When the Tampa Metro Civitan Club honored Cornelia Corbett with its prestigious Citizen of the Year award on Monday, Mayor Pam Iorio was one of the first to stand and applaud.
The irony was lost on few attending the Governor's Day Luncheon at the Florida State Fair, including Iorio, who sat just left of the podium on a dais filled with dignitaries.
Corbett earned the honor thanks largely to her longtime commitment to the Child Abuse Council and, more recently, the deft guidance she used to help the new Tampa Museum of Art navigate tumultuous waters to become a reality.
"I think the art museum was probably my biggest challenge," Corbett said. "And the woman next to me on my left knows it all too well, but we've come out smiling and with a great, great museum."
The challenge came from a clash between Corbett and the board, who backed an elaborate design by esteemed architect Rafael Vinoly, and Iorio, who sought a more financially conservative plan and a Curtis Hixon Park open to scenic vistas of the Hillsborough River.
It could have been so easy for Corbett, who became the museum's chairwoman in 2003 just months before Iorio won election, to abandon ship and write off the museum as a lost cause.
Friends and family kept using one word to explain why she stayed the course: tenacity.
"That's because she is tenacious," Iorio said. "There were times when we had some real differences about the direction of the museum, but I think what's important is not the differences but whether you're able to work together to resolve those differences.
"I have a lot of respect for her."
Today, the Tampa Museum of Art sparkles on the river next to the park. It drew raves and attracted nearly 3,000 visitors during its grand opening this past weekend.
The attendees who mattered most to Corbett were the children she watched mold clay and create works of art out of blank sheets of paper.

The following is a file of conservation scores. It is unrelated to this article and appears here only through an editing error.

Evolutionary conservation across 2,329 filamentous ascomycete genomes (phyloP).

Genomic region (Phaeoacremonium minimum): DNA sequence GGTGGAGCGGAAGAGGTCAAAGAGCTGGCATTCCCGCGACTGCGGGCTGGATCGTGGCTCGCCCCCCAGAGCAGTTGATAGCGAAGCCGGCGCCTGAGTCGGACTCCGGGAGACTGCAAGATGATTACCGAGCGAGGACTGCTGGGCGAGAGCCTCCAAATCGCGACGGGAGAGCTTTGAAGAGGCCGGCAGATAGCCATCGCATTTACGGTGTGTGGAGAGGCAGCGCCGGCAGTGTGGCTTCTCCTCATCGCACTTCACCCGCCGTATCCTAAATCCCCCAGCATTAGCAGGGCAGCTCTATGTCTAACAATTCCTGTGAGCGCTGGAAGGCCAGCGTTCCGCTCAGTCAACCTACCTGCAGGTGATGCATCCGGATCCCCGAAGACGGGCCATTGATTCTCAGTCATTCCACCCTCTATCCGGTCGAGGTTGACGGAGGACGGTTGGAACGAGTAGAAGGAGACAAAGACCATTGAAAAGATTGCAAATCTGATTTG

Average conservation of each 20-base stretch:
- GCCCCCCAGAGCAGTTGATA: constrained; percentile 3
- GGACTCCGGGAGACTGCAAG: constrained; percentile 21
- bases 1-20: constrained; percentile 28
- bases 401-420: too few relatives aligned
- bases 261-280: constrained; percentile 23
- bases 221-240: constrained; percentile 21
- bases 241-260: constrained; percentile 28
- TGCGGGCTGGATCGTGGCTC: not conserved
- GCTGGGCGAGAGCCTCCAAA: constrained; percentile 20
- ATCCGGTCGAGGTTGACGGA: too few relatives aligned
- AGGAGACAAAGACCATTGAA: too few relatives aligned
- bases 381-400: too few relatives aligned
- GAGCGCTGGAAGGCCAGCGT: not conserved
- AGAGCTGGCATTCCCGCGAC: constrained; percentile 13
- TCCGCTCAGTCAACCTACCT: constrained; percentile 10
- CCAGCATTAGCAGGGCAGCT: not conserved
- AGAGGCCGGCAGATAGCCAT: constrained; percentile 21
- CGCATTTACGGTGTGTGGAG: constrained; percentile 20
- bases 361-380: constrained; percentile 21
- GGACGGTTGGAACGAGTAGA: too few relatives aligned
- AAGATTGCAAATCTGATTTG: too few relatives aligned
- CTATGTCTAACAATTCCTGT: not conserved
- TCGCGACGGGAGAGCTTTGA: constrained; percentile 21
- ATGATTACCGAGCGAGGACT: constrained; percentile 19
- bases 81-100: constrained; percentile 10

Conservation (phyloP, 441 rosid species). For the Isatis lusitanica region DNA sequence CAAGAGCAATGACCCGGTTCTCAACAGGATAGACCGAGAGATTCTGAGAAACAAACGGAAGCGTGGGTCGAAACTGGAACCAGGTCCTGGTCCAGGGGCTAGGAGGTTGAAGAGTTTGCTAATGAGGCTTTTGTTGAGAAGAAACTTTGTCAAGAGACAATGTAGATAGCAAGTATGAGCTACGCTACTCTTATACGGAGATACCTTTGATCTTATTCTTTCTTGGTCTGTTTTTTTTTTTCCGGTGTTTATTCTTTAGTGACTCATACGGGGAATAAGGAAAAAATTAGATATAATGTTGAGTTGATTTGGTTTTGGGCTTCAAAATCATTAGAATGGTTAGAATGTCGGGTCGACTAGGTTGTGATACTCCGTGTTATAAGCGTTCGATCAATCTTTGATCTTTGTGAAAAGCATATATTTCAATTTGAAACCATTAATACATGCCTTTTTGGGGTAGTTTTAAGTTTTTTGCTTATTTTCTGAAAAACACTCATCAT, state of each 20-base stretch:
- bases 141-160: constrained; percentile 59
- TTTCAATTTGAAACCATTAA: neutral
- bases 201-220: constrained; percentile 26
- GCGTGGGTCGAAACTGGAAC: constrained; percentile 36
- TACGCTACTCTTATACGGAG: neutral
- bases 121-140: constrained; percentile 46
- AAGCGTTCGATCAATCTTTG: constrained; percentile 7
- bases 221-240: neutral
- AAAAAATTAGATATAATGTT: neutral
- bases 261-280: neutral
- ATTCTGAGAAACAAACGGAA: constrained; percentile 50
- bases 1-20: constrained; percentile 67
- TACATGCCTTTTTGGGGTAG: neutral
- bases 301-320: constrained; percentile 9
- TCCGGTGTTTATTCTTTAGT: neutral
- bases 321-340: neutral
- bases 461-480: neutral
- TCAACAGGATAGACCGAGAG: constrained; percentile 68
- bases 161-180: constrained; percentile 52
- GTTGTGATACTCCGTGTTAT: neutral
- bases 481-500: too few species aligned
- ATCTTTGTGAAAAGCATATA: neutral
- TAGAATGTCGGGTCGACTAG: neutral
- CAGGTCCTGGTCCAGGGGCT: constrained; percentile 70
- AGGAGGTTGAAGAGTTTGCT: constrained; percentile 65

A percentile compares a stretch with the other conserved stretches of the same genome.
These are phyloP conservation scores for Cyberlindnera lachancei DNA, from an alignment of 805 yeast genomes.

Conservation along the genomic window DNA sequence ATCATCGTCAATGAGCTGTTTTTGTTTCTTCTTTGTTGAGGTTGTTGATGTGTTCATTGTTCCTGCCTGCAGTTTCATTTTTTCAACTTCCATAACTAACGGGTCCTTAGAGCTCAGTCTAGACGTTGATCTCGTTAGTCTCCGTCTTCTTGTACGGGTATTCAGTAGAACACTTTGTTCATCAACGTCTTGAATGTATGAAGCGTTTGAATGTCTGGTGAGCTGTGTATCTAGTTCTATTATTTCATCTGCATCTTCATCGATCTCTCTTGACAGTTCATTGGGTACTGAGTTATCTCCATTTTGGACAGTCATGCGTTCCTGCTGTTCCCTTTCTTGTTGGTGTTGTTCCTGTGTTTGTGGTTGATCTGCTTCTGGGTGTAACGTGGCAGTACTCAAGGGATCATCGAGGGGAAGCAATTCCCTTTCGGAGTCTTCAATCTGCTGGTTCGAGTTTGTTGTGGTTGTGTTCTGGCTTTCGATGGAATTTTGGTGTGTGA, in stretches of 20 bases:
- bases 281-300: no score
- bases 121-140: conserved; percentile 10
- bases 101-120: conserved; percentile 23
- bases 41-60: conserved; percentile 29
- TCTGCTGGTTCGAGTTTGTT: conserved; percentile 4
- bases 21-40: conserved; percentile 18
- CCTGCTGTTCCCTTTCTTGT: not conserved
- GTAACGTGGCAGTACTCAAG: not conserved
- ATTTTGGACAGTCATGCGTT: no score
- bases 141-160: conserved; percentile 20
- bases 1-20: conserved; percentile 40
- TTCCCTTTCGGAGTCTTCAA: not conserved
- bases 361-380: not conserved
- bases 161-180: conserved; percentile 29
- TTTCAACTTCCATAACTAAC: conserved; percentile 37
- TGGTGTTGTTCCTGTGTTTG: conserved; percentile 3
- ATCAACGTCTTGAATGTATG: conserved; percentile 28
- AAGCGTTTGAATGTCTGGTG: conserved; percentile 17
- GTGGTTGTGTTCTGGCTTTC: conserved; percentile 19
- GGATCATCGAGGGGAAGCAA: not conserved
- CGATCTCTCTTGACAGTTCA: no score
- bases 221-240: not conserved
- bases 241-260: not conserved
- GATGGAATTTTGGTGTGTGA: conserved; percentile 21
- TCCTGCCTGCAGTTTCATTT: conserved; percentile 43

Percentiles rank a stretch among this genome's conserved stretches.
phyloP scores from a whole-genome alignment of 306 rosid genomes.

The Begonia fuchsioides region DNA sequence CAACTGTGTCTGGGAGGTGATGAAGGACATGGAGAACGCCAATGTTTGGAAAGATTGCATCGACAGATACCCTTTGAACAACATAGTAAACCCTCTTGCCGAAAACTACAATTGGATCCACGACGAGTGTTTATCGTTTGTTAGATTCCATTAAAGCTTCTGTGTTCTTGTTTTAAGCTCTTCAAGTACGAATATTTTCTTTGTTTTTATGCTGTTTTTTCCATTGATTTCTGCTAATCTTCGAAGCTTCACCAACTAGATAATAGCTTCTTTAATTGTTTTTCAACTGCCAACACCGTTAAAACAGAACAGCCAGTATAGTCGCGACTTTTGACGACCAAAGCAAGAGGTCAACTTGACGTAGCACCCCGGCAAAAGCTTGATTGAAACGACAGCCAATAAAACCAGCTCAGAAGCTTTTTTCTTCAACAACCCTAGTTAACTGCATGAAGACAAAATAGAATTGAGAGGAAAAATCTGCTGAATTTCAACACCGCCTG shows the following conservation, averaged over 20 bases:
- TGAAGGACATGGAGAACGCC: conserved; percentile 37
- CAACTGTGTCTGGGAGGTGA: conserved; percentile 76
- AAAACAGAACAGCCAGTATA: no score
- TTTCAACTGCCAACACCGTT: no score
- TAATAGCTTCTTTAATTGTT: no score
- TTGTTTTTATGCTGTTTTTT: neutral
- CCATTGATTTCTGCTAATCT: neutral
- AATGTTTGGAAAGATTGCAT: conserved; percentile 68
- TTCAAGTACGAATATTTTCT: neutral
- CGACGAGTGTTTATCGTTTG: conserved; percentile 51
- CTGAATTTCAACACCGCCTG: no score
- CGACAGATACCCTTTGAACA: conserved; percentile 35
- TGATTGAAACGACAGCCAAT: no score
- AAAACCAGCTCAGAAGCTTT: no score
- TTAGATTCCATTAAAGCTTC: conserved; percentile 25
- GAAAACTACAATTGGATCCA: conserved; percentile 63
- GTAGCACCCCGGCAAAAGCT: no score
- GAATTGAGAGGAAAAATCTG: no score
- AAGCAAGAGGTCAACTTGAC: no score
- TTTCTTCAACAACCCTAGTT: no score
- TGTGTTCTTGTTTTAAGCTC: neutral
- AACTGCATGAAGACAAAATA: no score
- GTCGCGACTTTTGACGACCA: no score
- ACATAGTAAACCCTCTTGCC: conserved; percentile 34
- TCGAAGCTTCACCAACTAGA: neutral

"Its something that parents and children can share together and tell stories about," Corbett said. "I think it's that connection and what the arts can speak about."
Those who know Corbett best won't be surprised to hear her cite children as a motivating factor. Her well-known civic roles over the years include being co-owner of the Tampa Bay Rowdies soccer team, but friend Liz Kennedy, who introduced Corbett, explained that she began her career as a social worker in her native New York.
"She would go into tough neighborhoods, scary to most of us," Kennedy said, "and rescue children, sometimes having to climb up fire escapes, enter through a window, confront abusive parents and then comfort and care for hurt children."
Corbett joins an impressive list of winners that dates back to 1927 and reads like a who's who of city pioneers, including Peter O. Knight, Howard Frankland and Doyle E. Carlton. Dick Corbett said his wife earned a spot among those luminaries because she believes she can always achieve.
"What would you do if you knew you could not fail?" Dick Corbett said. "That summarizes Cornelia."
And what would we do without outstanding citizens like Corbett, who continue to enrich our community?
That's all I'm saying.